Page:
NASHVILLE, TENN – Women with multiple sclerosis who fare poorly on specific medications before pregnancy don’t tend to do any better afterward, a new study finds. This suggests that pregnancy – a period when many women with MS stop taking their medication – should trigger discussions about switching from drugs that aren’t doing the job, the study’s lead author said.
“It’s a good time to consider the therapy that the individual is on, whether it’s one that’s effective for them, and whether it’s one they should return to when they start up therapy post-partum. It’s likely it will affect them the same way” after pregnancy as before, Caila Vaughn, MPH, PhD, of the University of Buffalo, said in an interview at the 2018 annual meeting of the Consortium of Multiple Sclerosis Clinics.
From 2012-2017, the study authors sent surveys to 1,651 women in the New York State Multiple Sclerosis Consortium as part of an effort to understand how pregnancy affects women with MS, especially when relapses return in the post-partum period.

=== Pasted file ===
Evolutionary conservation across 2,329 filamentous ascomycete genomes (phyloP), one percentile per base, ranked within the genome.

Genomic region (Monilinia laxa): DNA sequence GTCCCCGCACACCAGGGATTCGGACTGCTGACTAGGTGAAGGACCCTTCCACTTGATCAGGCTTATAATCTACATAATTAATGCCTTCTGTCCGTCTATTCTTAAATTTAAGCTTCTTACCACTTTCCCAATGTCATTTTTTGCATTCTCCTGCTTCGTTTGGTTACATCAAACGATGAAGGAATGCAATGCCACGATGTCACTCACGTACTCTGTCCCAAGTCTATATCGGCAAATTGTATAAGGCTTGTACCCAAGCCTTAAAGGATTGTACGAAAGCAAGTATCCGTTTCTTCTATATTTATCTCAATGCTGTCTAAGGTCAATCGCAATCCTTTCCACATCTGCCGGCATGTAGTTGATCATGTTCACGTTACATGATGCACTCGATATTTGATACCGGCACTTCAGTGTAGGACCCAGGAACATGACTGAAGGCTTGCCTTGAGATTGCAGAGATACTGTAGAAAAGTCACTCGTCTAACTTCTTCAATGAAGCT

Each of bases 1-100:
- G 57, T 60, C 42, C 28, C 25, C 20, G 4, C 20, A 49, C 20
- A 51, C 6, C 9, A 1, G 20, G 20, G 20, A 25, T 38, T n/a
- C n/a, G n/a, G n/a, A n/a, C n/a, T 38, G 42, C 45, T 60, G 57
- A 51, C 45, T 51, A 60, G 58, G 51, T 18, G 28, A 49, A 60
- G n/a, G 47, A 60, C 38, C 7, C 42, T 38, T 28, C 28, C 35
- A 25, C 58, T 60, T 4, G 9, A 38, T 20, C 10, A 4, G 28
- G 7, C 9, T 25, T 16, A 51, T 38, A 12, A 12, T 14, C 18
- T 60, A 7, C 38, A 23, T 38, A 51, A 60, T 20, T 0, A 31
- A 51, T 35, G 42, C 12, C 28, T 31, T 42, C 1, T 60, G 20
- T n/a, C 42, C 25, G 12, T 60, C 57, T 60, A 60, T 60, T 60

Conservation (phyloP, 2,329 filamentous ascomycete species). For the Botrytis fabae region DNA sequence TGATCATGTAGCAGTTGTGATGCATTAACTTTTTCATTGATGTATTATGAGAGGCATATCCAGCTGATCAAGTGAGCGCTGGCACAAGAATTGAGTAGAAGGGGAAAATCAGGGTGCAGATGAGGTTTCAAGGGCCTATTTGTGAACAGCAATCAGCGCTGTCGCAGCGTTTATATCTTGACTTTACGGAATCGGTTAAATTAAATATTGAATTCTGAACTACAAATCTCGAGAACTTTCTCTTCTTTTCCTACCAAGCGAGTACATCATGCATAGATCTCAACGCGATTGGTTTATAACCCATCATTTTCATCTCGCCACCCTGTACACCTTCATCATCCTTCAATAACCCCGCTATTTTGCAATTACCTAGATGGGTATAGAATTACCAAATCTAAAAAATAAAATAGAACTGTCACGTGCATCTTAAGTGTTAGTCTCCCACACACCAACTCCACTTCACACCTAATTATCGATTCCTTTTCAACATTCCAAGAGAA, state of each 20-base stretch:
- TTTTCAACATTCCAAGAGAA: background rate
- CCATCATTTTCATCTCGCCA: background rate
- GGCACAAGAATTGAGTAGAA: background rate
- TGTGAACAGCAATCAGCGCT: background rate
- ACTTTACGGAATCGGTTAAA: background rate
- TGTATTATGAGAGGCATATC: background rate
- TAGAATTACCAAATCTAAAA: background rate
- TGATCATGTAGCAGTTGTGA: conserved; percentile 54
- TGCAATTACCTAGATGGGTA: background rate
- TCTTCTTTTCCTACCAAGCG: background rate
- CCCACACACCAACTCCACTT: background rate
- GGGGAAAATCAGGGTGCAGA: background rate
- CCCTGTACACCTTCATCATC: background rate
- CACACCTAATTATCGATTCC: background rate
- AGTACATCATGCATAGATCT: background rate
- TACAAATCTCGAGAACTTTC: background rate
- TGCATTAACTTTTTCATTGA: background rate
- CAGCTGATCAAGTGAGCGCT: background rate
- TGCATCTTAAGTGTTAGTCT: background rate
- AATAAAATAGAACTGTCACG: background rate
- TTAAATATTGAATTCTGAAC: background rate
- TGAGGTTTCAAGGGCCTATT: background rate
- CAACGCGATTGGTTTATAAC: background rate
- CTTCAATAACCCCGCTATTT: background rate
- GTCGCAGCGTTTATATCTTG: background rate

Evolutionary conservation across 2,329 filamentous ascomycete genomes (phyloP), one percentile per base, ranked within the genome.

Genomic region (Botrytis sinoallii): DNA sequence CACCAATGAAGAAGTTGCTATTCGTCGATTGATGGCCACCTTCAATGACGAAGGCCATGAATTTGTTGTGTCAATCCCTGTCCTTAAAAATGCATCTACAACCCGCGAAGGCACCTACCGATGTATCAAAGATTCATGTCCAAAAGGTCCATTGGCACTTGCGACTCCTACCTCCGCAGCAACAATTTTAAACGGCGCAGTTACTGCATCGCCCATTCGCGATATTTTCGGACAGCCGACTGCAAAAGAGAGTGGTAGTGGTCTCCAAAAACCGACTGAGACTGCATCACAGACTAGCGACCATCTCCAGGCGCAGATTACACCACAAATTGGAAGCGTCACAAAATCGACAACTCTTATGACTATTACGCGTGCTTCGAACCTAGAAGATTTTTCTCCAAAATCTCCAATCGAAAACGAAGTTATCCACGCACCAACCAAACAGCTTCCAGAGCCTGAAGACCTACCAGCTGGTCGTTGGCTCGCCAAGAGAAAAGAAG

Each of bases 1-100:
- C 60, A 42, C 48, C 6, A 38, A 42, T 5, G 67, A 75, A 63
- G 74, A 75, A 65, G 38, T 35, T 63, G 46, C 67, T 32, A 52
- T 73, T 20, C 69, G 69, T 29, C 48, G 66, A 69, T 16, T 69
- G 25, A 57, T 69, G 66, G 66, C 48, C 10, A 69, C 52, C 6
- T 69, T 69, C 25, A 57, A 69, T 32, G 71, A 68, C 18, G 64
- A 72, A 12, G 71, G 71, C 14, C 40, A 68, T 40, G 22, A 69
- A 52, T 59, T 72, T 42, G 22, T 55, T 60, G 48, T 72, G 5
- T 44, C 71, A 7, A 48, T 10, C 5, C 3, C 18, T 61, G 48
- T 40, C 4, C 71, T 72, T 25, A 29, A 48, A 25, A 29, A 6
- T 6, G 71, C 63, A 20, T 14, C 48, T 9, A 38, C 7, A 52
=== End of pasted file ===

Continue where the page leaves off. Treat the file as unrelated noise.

Of the 1,651 women, 635 (38% of the total) agreed to answer questions about their reproductive history.
Pregnancy data was available for 627 patients of whom 490 (78%) had been pregnant. Of those, 109 said they became pregnant after their MS diagnosis.
Fifty-three (49%) reported relapses in the 2 years prior to pregnancy and 46% reported them in the 2 subsequent years. Just 12% reported relapses during pregnancy, and 16% said they took disease-modifying drugs during pregnancy (60% had taken them before pregnancy).
Why does MS become less severe during pregnancy? “We believe the dormancy of the disease is related to an immune system that is naturally decreased and depressed during pregnancy,” Dr. Vaughn said. Afterward, she said, “the relapses are related to the recovery of the immune system post-partum.”